Practice Guideline Enhances Role for Neoadjuvant Chemotherapy in Ovarian Cancer


While primary cytoreductive surgery followed by chemotherapy is the standard of care for newly diagnosed women with advanced ovarian cancer, newly issued practice guidelines suggest that some patients may benefit more from first-line neoadjuvant chemotherapy (NACT) and interval cytoreduction.

Alexi A. Wright, MD

Alexi A. Wright, MD

Alexi A. Wright, MD

While primary cytoreductive surgery followed by chemotherapy is the standard of care for newly diagnosed women with advanced ovarian cancer, newly issued practice guidelines suggest that some patients may benefit more from first-line neoadjuvant chemotherapy (NACT) and interval cytoreduction.

The clinical practice guideline was developed by experts with the American Society of Clinical Oncology (ASCO) and the Society of Gynecologic Oncology (SGO) and published August 8 in the Journal of Clinical Oncology,

“This guideline is a big step forward in one of the most contentious areas within gynecologic oncology,” said Alexi A. Wright, MD, co-chair and ASCO’s representative on the Expert Panel that worked on developing the guideline.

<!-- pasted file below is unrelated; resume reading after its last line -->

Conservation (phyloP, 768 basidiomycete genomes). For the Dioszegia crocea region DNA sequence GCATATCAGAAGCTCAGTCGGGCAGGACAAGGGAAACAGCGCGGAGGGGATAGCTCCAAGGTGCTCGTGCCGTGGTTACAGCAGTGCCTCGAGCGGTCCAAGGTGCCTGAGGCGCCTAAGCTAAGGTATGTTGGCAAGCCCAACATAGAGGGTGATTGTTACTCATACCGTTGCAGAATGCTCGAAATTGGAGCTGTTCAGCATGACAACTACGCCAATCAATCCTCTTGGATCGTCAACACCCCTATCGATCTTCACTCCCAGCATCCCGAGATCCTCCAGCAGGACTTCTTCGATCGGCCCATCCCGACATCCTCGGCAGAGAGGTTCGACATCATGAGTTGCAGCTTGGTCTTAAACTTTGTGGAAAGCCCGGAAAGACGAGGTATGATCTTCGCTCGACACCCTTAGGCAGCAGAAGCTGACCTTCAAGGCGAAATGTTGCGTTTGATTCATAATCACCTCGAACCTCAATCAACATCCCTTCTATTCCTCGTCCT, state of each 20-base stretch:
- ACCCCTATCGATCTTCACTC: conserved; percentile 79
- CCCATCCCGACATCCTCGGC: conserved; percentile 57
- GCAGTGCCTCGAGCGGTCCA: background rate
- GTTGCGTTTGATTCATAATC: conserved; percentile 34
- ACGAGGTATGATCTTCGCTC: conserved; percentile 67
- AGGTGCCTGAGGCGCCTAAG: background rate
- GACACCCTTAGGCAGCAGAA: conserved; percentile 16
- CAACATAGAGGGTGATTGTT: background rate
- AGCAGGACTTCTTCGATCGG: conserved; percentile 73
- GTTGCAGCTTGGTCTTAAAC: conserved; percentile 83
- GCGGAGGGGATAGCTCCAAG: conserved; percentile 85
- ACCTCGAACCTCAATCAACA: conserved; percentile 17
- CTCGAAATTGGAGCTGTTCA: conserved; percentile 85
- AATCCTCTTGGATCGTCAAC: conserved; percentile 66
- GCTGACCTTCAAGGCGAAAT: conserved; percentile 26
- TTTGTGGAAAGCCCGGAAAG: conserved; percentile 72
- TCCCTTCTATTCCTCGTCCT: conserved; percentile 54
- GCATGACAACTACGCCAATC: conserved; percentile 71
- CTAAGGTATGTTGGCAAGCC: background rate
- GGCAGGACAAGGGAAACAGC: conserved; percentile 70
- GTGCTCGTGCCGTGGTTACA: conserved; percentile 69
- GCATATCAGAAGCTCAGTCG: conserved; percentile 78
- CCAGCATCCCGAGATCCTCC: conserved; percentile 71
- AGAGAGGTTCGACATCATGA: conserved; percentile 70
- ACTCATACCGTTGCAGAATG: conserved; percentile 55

The evidence supporting these recommendations comes from four phase III clinical trials, which found that for women with stage IIIC or IV epithelial ovarian cancer, NACT and interval cytoreduction were preferable to adjuvant chemotherapy and primary cytoreduction with respect to overall and progression-free survival.

However, it is important to note that women with suspected stage IIIC or IV invasive epithelial ovarian cancer should seek evaluation by a gynecologic oncologist before beginning either type of therapy, according to one of the new guideline recommendations. Such an evaluation should include a CT of the abdomen and pelvis with oral and intravenous contrast and chest imaging (CT preferred) to determine the extent of disease, as well as whether the patient is a candidate to undergo primary cytoreductive surgery (PCS) with acceptable risks and associated morbidity.

Other tools may be used to assess patients as well, such as laparoscopic evaluation or additional radiographic imaging (FDG-PET scan or diffusion-weighted MRI). However, the use of these methods has been found to be inferior to CT findings at this time.